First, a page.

The deterministic action dynamics are specified by providing an open expression, capturing successor state axioms [28], for each variant and predicate template . Following [27] we call these expressions TVDs, standing for truth value diagrams. The corresponding TVD, , is an open expression that specifies the truth value of in the next state (following standard practice we use prime to denote that the predicate refers to the next state) when has been executed in the current state. The arguments and are intentionally different logical variables as this allows us to specify the truth value of all instances of simultaneously. Similar to the choice probabilities we follow [27, 16] and assume that TVDs have no aggregations and cannot introduce new variables. This implies that the regression and product terms in the SDP algorithm of the next section do not change the aggregation function, thereby enabling analysis of the algorithm. Continuing our BoxWorld example, we define the TVD for for and as follows:

    (6)

    Note that each TVD has exactly two cases, one leading to the outcome 1 and the other leading to the outcome 0. Our algorithm below will use these cases individually. Here we remark that since the next state (primed) only depends on the previous state (unprimed), we are effectively logically encoding the Markov assumption of MDPs.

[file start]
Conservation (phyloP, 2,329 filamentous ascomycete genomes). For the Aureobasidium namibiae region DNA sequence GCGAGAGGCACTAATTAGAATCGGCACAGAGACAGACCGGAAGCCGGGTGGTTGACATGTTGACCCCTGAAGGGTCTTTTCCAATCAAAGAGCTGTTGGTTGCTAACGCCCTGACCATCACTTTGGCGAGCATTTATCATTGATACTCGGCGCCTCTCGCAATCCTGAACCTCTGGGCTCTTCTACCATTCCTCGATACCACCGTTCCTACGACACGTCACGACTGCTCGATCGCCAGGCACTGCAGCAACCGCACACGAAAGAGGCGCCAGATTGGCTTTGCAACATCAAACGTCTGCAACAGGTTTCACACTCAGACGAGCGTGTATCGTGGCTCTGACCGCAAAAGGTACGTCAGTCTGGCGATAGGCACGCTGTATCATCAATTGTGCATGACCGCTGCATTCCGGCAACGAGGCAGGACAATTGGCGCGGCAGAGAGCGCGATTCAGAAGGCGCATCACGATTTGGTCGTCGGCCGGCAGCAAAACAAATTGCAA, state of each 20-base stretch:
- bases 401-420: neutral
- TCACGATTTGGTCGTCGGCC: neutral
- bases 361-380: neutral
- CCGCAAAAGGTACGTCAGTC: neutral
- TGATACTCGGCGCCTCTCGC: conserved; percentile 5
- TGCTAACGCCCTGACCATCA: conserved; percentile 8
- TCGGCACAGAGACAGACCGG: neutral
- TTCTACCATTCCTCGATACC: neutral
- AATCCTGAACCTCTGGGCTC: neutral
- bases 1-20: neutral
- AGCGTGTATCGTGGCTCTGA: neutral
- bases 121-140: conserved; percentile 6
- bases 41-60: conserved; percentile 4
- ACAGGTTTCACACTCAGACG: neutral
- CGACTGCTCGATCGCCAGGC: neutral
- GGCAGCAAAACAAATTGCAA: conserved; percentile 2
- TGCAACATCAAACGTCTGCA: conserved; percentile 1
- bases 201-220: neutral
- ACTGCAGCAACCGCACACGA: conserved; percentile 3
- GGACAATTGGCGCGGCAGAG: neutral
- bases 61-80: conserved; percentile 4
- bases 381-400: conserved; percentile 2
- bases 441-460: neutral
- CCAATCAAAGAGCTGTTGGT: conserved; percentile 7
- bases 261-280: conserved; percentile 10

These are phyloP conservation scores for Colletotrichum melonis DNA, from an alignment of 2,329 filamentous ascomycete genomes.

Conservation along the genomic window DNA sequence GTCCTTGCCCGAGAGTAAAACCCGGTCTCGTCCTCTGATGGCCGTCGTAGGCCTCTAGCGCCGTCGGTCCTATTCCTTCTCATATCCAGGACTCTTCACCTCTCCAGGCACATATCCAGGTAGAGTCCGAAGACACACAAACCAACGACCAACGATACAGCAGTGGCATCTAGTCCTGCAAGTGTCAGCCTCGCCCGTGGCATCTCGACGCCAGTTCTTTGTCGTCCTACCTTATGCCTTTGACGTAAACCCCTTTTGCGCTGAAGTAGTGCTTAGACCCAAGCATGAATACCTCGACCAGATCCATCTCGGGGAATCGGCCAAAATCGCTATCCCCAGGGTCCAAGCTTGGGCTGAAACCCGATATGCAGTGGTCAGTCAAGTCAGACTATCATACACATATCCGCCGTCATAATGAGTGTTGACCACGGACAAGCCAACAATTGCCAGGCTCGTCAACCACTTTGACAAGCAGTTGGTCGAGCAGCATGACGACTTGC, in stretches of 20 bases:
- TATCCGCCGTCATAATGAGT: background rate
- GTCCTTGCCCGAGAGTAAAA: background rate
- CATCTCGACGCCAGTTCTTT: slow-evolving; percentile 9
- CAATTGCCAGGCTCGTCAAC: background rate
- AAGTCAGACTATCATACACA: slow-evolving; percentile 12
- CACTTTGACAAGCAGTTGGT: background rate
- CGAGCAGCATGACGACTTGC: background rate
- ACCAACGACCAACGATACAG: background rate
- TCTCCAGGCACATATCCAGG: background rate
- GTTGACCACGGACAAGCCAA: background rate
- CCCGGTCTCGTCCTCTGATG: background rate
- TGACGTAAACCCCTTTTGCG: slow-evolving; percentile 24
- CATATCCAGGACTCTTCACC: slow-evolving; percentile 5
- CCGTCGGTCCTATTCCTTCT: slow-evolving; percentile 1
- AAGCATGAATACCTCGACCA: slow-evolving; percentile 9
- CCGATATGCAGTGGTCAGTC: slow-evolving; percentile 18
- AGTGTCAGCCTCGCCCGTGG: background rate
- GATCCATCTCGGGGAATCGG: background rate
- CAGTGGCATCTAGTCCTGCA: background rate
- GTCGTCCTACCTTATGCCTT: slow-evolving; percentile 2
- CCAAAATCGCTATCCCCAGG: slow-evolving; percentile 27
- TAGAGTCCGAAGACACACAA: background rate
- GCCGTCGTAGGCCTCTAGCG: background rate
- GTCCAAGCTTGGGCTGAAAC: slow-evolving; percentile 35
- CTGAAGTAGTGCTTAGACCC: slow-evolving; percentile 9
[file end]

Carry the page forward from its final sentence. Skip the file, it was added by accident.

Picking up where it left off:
• Exogenous Branching Transitions: The more complex form combines the endogenous model with an exogenous stochastic process that affects ground atoms independently. As a simple example in our BoxWorld domain, we might imagine that with some small probability, each box in a city () may independently randomly disappear (falsify ) owing to issues with theft or improper routing — such an outcome is independent of the agent’s own action. Another more complicated example could be an inventory control problem where customer arrival at shops (and corresponding consumption of goods) follows an independent stochastic model. Such exogenous transitions can be formalized in a number of ways [29, 30, 17]; we do not aim to commit to a particular representation in this chapter, but rather to mention its possibility and the computational consequences of such general representations.

Having completed our discussion of RMDP transitions, we now proceed to define the reward , which can be any function of the state and action, specified by a relational expression. Our running example with existentially quantified reward is given by

(7)

but we will also consider additive reward as in